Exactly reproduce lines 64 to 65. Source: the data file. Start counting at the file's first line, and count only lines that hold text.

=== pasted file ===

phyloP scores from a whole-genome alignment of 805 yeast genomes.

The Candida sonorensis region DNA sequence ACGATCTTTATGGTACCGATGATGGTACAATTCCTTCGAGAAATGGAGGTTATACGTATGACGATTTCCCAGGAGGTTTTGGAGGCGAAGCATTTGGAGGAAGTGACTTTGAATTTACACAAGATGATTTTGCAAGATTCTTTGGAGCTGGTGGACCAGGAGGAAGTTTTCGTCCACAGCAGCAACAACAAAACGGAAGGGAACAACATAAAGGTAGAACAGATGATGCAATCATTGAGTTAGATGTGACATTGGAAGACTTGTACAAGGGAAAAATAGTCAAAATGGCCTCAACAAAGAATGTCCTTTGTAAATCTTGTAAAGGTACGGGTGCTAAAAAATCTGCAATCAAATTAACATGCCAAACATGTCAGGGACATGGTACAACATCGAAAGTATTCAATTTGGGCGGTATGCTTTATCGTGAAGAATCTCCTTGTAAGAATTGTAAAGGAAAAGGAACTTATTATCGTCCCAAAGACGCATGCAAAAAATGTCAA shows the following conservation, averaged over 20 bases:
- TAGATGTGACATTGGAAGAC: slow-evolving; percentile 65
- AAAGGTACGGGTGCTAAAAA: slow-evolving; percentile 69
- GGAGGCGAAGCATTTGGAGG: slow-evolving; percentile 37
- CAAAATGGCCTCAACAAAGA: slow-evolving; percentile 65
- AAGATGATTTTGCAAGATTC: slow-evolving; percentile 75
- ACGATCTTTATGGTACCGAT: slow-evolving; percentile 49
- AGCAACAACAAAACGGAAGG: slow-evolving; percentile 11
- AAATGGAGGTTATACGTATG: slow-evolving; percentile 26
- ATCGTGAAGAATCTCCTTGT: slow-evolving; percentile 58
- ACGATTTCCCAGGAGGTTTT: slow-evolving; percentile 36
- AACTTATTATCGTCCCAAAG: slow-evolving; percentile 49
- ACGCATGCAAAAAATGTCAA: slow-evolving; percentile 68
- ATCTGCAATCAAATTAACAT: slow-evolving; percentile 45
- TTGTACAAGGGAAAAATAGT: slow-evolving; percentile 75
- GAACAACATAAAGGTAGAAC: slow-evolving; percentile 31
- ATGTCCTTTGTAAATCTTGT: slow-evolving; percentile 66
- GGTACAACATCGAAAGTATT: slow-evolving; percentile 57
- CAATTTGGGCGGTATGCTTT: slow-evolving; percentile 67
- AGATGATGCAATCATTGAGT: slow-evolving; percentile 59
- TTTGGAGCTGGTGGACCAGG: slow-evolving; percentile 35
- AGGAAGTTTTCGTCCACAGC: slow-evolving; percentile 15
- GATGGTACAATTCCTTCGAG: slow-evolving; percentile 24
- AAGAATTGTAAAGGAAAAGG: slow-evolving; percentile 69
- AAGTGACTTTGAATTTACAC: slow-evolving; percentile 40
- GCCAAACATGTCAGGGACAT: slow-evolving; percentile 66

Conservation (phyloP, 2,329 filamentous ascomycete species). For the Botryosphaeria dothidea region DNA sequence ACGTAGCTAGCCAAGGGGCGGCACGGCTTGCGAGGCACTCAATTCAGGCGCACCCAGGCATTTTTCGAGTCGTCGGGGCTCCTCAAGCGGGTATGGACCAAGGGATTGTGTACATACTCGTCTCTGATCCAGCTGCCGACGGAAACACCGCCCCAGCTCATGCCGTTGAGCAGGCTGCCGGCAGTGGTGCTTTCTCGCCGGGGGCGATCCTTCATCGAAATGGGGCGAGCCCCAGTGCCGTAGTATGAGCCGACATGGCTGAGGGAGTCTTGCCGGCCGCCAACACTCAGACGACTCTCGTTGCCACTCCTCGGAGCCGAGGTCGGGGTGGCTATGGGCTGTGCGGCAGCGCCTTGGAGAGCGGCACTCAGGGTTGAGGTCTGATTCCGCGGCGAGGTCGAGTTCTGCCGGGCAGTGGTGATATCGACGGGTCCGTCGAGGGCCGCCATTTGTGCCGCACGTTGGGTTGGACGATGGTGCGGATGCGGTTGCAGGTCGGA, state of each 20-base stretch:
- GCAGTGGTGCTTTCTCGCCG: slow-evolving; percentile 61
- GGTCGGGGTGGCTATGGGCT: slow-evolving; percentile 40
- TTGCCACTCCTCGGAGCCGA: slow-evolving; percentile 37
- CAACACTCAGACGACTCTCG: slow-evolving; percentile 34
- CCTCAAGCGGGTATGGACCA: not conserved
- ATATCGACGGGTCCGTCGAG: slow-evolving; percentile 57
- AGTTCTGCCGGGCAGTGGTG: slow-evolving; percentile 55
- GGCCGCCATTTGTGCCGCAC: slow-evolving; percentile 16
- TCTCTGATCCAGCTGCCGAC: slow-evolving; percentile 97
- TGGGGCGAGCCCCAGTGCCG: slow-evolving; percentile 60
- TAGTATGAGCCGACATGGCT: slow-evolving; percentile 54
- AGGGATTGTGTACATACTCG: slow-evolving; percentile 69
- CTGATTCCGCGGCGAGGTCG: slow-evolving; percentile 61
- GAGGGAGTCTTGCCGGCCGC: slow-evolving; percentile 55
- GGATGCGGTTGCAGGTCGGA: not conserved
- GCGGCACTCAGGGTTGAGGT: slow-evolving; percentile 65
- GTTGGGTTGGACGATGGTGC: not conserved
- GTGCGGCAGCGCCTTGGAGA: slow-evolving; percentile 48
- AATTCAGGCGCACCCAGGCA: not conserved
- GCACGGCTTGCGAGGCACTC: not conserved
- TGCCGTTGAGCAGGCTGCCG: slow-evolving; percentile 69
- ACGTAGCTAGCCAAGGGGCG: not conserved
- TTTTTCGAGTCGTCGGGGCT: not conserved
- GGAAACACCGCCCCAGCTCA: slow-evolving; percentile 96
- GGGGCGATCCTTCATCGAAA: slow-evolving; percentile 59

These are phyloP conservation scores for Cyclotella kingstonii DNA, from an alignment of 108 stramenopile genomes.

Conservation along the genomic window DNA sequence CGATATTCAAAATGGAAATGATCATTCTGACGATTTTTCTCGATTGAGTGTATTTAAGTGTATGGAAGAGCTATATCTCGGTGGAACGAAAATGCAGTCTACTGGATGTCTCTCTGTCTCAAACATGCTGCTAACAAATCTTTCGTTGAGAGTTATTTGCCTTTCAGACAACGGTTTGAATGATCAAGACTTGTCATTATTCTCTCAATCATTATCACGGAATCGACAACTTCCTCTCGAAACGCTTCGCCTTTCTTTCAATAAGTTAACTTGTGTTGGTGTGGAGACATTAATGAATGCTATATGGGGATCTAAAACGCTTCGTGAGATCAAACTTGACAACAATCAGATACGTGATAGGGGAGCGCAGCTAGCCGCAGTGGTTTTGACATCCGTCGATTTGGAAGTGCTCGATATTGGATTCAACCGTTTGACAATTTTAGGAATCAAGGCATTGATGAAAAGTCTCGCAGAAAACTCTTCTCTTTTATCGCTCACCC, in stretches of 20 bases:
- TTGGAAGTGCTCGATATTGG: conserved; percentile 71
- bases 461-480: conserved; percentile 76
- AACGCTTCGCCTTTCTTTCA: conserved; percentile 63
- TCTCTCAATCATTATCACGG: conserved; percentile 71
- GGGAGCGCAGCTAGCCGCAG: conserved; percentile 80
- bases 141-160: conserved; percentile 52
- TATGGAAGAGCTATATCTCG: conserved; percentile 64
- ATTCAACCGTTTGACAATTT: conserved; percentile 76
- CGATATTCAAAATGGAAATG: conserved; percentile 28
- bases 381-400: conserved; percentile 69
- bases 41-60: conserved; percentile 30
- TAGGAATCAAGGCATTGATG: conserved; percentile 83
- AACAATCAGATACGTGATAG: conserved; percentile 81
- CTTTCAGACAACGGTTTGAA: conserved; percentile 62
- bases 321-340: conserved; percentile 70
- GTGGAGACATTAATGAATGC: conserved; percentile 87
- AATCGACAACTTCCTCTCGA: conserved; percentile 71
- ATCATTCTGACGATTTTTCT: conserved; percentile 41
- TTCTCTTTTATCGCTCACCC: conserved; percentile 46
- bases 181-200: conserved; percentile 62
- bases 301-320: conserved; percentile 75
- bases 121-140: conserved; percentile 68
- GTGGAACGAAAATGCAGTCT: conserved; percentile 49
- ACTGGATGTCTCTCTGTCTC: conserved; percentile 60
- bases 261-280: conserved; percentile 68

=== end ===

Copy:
- CGATATTCAAAATGGAAATG: conserved; percentile 28
- bases 381-400: conserved; percentile 69